Also, is it legal? After searching online we found this information (Reno Municipal code):
I’m, of course, not a lawyer, but it appears that those links tell me that a sheep is no different from a dog in Reno. It must not be a nuisance, it must be restrained when in public, and it is, indeed, a domestic animal. Another strike against my wanting this not to happen.
My biggest fear in beginning this was the obvious: the sheep would be a nuisance. I barely slept the first night because I was very worried about the possible noise. We heard it would be a few days before the sheep would adjust and until then it would probably be a little bit rough. We had asked the neighbors if they would object to us doing this and they told us it shouldn’t be an issue—nobody really even opens their windows until May or so anyway. We listened and heard the sheep periodically throughout that first night and it wasn’t super loud. Nevertheless, we sent Emma over to explain that it would be just a few days before the sheep quieted down. The neighbors told her they hadn’t even noticed, and all the nerves were calmed at our house.
The way the 4-H program works (and I am not an expert, just a really, really new parent to this ordeal) is that it’s there to teach kids the business of raising animals. The animals cost money to purchase. They cost money to feed and care for. Then they sell for money and get slaughtered for their meat. It’s American ranching on a micro scale. It’s where our food comes from, and the more I’ve learned about it, the more impressed I’ve become.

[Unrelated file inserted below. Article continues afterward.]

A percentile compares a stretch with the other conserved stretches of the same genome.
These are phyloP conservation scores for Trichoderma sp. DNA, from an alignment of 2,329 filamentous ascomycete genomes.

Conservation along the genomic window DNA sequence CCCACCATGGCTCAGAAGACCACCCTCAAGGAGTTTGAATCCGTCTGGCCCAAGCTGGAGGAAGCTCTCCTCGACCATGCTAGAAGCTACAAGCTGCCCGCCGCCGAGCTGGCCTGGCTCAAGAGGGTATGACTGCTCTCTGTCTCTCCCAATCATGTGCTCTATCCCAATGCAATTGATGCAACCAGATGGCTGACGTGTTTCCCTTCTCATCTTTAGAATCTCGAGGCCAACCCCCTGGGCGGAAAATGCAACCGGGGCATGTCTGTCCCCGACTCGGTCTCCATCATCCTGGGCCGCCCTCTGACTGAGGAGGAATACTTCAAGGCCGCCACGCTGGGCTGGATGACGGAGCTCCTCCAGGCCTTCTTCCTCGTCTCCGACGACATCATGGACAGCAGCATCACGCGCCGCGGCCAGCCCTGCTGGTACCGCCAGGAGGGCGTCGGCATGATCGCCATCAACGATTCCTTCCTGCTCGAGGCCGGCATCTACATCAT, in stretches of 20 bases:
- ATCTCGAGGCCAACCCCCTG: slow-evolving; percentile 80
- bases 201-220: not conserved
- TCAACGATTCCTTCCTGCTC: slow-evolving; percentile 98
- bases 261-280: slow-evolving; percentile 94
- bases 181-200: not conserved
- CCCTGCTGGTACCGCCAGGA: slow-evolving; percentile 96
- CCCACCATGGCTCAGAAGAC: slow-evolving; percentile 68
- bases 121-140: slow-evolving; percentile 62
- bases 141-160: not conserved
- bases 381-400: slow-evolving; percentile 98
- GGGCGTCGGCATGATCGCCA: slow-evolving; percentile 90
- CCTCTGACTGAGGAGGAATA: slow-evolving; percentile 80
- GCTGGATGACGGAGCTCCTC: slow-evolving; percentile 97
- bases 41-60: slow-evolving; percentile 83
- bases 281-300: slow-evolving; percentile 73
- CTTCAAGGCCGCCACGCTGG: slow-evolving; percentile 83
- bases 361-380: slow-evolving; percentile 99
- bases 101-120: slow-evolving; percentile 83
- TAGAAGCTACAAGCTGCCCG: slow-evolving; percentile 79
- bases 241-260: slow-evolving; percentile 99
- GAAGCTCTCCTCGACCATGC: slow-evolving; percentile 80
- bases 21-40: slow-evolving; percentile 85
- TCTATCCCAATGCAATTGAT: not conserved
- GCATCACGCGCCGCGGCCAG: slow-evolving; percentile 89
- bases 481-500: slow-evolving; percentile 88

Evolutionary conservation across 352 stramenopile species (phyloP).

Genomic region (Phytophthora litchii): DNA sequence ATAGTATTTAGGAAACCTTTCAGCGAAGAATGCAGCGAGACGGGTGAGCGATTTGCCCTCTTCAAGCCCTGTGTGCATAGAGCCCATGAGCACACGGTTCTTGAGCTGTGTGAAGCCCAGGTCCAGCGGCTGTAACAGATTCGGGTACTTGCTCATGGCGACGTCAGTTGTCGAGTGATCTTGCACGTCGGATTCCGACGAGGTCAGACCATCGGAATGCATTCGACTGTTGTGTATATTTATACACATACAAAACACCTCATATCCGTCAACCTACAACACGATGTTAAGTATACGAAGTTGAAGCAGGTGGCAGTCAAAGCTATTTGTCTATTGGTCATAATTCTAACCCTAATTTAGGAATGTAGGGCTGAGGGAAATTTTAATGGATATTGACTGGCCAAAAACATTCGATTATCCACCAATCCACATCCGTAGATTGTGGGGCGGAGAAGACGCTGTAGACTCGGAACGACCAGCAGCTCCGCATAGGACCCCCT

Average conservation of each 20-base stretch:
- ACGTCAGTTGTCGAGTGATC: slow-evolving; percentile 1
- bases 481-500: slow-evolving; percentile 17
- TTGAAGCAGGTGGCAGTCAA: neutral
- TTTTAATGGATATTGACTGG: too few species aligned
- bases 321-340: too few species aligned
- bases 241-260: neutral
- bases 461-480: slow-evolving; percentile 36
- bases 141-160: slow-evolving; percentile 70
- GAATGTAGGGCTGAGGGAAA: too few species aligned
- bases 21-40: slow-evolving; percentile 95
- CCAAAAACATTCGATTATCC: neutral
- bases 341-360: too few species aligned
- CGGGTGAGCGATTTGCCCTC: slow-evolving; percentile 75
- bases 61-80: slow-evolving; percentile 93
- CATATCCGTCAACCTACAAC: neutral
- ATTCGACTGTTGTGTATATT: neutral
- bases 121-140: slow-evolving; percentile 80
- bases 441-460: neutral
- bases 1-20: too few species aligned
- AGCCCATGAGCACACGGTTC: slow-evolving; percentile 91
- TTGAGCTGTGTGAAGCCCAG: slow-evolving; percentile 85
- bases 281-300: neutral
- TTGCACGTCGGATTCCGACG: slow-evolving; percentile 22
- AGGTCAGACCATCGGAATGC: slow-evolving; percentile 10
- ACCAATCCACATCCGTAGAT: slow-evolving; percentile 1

The sheep has been given the name Socks, and we’ve had him at our house for just over two weeks now. Each morning, Emma wakes up at 6:00 to go feed him and make sure he has unfrozen water to drink. Each afternoon, she exercises him in the yard for about 30-45 minutes. Each evening, she feeds him again, checks his water, then a few hours later (when it’s her bed time) she puts him back into his shelter and latches the door. We added a door to the shelter when the cold really got extreme over the last week. This cycle will continue until the local livestock sale in early May. We’ll have had the sheep a grand total of 71 days, I believe, which is pretty short considering.
All of the supplies have been paid for by Emma’s savings. She’ll likely lose a little bit of money this year because she’s had to pay for one-time expenses like the pen being built in the yard along with the shelter, the feed bucket, water dish, etc. But all of that stays with us and if she decides to do this again it will be less costly and a potentially bigger money-maker for her.
We’ve heard stories of people our age who say 4-H paid for the college education. We harbor no delusions that this will do that for Emma, but we see it as something that will give her invaluable experience in a field that she seems to be intent on pursuing in her life. I see nothing wrong with that, even if we are the weirdos who have a sheep in their yard a few months each year.
Ryan Jerz is one of the founders of This Is Reno. He normally isn’t an animal-raising type, but he also feels like someone needs to show that Brooklyn isn’t the only place where interesting things can happen. Socks the sheep is for sale. Inquire within.
Ryan works on the campus of the University of Nevada. As a co-founder of this site, he rarely spends much time contributing anymore, but will occasionally appear with a story of personal experience in the Reno area. He loves the town and may never leave.